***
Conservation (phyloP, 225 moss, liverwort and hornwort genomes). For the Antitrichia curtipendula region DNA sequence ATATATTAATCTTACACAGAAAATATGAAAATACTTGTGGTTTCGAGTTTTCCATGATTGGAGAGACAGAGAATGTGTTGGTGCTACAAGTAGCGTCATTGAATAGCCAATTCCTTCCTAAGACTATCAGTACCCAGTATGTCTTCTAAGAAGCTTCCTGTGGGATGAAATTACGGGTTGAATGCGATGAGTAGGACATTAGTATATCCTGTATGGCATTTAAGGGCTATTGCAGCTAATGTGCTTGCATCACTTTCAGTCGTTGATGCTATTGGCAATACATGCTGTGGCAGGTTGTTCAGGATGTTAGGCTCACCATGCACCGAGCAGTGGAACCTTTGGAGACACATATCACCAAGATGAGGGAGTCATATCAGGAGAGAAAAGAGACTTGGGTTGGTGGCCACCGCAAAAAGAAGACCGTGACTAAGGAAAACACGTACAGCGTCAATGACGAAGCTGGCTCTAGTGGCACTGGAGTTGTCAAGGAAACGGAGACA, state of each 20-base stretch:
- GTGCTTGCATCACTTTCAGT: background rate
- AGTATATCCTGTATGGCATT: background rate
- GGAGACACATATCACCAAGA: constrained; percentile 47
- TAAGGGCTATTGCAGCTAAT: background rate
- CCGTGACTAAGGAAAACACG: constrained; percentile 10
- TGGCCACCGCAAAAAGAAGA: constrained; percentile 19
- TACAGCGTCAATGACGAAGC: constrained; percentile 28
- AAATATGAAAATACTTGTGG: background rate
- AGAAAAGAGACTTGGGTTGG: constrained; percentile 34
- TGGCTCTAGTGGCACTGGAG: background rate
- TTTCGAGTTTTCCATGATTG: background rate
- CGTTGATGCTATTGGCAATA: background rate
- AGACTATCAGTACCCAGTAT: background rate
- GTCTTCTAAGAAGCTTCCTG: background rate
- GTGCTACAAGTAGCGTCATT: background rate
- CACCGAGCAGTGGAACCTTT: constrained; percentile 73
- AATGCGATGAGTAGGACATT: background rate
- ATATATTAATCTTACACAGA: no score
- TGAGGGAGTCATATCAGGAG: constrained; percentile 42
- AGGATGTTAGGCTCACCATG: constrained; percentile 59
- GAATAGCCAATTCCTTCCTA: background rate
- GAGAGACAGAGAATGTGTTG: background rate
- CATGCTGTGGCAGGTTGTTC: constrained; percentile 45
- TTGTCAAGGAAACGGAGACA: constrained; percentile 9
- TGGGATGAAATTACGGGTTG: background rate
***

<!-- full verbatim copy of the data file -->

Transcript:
Conservation (phyloP, 225 moss, liverwort and hornwort genomes). For the Antitrichia curtipendula region DNA sequence ATATATTAATCTTACACAGAAAATATGAAAATACTTGTGGTTTCGAGTTTTCCATGATTGGAGAGACAGAGAATGTGTTGGTGCTACAAGTAGCGTCATTGAATAGCCAATTCCTTCCTAAGACTATCAGTACCCAGTATGTCTTCTAAGAAGCTTCCTGTGGGATGAAATTACGGGTTGAATGCGATGAGTAGGACATTAGTATATCCTGTATGGCATTTAAGGGCTATTGCAGCTAATGTGCTTGCATCACTTTCAGTCGTTGATGCTATTGGCAATACATGCTGTGGCAGGTTGTTCAGGATGTTAGGCTCACCATGCACCGAGCAGTGGAACCTTTGGAGACACATATCACCAAGATGAGGGAGTCATATCAGGAGAGAAAAGAGACTTGGGTTGGTGGCCACCGCAAAAAGAAGACCGTGACTAAGGAAAACACGTACAGCGTCAATGACGAAGCTGGCTCTAGTGGCACTGGAGTTGTCAAGGAAACGGAGACA, state of each 20-base stretch:
- GTGCTTGCATCACTTTCAGT: background rate
- AGTATATCCTGTATGGCATT: background rate
- GGAGACACATATCACCAAGA: constrained; percentile 47
- TAAGGGCTATTGCAGCTAAT: background rate
- CCGTGACTAAGGAAAACACG: constrained; percentile 10
- TGGCCACCGCAAAAAGAAGA: constrained; percentile 19
- TACAGCGTCAATGACGAAGC: constrained; percentile 28
- AAATATGAAAATACTTGTGG: background rate
- AGAAAAGAGACTTGGGTTGG: constrained; percentile 34
- TGGCTCTAGTGGCACTGGAG: background rate
- TTTCGAGTTTTCCATGATTG: background rate
- CGTTGATGCTATTGGCAATA: background rate
- AGACTATCAGTACCCAGTAT: background rate
- GTCTTCTAAGAAGCTTCCTG: background rate
- GTGCTACAAGTAGCGTCATT: background rate
- CACCGAGCAGTGGAACCTTT: constrained; percentile 73
- AATGCGATGAGTAGGACATT: background rate
- ATATATTAATCTTACACAGA: no score
- TGAGGGAGTCATATCAGGAG: constrained; percentile 42
- AGGATGTTAGGCTCACCATG: constrained; percentile 59
- GAATAGCCAATTCCTTCCTA: background rate
- GAGAGACAGAGAATGTGTTG: background rate
- CATGCTGTGGCAGGTTGTTC: constrained; percentile 45
- TTGTCAAGGAAACGGAGACA: constrained; percentile 9
- TGGGATGAAATTACGGGTTG: background rate